Plants hermaphroditic, caespitose or rhizomatous, perennial. Culms erect or decumbent (some from a corm like
base), glabrous; internodes hollow, terete. Leaves basal or basal and cauline, not distinctly distichous;
sheaths terete, margins connate most of their length; auricles present or absent; ligules
membranous (often decurrent); blades flat or involute, linear, lax. Panicles open or contracted
, primary branches spreading or ascending. Spikelets solitary, laterally compressed or
terete, disarticulation above or below glumes, awned or awnless, pedicellate;
florets 2-8, reduced florets at apex, callus glabrous; rachilla not extended beyond upper floret;
glumes 2, first 1-7-veined, second 5-7-veined, nearly equal or clearly unequal, shorter than spikelet
or nearly equal to spikelet length, glabrous, usually awnless; lemmas mostly 5-9 veined,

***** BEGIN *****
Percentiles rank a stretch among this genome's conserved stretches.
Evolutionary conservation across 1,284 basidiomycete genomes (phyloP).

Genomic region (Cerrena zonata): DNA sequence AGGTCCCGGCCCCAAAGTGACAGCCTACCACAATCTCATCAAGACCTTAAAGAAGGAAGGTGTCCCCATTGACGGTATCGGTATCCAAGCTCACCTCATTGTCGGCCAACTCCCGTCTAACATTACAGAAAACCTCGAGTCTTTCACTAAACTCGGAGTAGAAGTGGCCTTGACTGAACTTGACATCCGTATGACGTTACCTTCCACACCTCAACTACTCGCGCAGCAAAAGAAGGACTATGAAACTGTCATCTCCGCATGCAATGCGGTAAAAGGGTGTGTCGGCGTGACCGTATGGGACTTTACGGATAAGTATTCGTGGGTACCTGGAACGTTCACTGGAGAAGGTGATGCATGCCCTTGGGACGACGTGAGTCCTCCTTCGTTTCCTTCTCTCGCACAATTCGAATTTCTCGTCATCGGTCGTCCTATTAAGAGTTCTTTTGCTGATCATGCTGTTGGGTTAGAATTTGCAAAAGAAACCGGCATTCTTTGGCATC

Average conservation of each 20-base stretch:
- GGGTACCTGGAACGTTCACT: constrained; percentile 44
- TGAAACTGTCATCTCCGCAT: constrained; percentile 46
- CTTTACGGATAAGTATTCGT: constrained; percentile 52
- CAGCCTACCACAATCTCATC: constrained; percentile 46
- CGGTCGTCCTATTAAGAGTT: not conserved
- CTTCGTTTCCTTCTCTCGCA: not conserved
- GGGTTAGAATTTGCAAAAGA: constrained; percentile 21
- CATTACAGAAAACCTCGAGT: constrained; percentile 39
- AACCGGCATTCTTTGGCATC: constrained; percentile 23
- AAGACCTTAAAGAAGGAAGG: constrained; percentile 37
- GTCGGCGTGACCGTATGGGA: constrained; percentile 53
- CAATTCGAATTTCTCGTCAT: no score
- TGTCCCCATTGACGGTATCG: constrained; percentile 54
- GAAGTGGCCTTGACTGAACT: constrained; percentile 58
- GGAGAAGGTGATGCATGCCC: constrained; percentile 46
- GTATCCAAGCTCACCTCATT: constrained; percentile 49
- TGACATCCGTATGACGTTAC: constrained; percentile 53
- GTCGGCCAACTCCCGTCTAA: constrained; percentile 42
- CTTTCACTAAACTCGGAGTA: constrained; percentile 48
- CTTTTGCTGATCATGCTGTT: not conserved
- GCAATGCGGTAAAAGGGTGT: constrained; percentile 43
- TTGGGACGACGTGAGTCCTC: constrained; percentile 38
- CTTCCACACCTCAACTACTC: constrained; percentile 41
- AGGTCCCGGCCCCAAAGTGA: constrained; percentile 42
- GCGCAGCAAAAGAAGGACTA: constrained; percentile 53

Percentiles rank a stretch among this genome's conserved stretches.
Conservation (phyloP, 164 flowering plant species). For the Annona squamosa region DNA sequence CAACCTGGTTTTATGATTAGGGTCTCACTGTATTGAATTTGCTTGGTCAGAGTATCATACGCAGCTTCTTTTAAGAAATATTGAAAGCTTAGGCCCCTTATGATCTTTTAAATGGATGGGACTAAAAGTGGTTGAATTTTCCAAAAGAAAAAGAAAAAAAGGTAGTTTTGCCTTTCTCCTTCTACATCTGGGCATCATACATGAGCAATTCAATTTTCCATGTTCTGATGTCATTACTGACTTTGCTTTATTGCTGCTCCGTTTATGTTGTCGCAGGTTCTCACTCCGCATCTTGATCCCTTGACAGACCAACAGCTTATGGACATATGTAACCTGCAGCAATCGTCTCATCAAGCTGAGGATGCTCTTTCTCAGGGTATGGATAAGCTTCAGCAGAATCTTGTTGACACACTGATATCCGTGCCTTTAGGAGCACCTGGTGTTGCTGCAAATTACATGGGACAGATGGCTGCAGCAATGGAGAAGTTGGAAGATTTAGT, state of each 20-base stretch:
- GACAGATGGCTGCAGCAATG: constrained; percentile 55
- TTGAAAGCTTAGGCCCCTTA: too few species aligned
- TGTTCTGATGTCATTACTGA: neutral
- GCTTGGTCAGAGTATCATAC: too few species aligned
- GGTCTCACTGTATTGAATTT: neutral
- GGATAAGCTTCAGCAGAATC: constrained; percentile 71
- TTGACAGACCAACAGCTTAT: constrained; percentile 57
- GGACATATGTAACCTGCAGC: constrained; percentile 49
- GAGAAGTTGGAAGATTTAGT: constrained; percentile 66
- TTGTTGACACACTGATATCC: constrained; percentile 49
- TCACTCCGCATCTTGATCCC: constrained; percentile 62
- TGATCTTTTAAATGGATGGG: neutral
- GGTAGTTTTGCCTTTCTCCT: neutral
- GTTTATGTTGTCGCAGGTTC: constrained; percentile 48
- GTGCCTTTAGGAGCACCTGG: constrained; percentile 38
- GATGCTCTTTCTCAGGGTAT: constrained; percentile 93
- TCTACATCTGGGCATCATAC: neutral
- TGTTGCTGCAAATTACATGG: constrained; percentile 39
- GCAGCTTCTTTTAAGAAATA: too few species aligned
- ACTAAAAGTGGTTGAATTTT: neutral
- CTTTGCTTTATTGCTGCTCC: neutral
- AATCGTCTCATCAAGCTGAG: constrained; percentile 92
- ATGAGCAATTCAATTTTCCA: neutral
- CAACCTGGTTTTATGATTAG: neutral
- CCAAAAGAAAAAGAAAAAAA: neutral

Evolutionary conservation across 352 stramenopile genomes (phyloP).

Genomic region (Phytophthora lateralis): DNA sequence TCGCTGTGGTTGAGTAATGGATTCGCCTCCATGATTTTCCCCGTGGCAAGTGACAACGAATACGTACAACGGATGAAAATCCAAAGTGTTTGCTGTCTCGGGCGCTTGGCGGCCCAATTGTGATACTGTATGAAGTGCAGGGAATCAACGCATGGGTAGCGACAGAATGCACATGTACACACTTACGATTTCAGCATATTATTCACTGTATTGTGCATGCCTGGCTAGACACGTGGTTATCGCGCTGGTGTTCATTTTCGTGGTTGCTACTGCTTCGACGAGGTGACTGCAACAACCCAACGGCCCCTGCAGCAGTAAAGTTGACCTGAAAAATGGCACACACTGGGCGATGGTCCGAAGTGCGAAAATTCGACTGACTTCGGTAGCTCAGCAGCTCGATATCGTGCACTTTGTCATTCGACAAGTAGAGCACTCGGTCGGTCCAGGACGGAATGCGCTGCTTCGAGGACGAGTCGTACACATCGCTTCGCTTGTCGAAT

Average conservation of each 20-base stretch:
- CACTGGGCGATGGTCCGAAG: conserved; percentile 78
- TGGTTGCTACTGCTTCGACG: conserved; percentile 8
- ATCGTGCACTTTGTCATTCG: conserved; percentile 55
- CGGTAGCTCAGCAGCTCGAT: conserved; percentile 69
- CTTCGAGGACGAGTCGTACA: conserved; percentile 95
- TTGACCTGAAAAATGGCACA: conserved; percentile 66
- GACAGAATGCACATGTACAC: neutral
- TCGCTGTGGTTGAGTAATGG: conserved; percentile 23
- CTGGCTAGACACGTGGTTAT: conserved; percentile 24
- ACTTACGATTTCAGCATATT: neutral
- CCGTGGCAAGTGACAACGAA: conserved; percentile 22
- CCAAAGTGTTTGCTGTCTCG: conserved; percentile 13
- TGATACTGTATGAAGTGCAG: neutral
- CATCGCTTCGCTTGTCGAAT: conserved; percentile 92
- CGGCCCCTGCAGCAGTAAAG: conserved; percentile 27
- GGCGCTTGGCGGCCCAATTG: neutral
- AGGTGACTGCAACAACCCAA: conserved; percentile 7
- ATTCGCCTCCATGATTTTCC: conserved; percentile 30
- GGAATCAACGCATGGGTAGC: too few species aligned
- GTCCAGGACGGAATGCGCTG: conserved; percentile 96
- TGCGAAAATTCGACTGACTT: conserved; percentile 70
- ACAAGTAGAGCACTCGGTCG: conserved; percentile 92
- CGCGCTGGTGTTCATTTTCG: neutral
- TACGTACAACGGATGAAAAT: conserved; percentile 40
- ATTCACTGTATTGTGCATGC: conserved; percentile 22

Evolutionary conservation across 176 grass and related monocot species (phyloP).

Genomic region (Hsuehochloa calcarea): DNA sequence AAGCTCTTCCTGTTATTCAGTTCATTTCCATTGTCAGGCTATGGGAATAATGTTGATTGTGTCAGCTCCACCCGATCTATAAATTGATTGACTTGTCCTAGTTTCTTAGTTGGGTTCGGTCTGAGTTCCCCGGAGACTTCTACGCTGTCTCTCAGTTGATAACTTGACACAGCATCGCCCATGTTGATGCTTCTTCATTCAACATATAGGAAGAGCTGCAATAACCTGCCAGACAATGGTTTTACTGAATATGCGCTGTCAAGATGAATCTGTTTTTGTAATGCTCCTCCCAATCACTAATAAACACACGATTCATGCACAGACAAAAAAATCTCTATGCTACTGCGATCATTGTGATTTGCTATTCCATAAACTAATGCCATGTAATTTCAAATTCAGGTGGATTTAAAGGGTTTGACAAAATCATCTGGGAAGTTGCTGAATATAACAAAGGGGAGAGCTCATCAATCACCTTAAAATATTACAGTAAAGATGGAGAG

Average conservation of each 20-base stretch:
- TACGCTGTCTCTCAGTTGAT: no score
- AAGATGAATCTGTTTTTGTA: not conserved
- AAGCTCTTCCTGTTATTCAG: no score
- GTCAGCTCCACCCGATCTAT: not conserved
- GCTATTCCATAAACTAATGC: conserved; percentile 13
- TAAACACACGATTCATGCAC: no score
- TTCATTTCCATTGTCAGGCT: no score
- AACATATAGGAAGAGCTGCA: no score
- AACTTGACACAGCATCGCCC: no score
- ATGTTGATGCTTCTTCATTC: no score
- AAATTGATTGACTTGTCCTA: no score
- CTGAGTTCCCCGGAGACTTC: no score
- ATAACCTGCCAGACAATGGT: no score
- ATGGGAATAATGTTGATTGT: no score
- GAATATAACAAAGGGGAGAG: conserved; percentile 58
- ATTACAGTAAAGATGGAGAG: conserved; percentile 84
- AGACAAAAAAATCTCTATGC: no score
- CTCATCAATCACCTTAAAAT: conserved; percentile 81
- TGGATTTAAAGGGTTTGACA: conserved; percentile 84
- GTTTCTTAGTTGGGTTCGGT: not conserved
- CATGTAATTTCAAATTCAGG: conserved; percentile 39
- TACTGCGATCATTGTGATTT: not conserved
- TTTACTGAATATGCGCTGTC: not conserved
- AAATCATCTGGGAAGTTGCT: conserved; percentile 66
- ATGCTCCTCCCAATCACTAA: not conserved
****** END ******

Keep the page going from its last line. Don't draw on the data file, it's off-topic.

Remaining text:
membranous to coriaceous; glabrous or hairy, apex entire or bifid, awnless or mucronate; when
awned either apical or from between lobes, of bifid apex; awns straight, veins unequally developed or spaced;
paleas 2-veined, (submarginal) awnless, glabrous. Stamens 3; anthers yellow. Caryopses with pericarp free,
oblong or obovate, dorsiventrally compressed. Base chromosome numbers x=9.
An important temperate genus of 60-80 species. Melics are desirable livestock forage but seldom occur in
high quantities. Some of the taxa are common in forests or shrublands at low to mid elevations while others occur
in subalpine areas.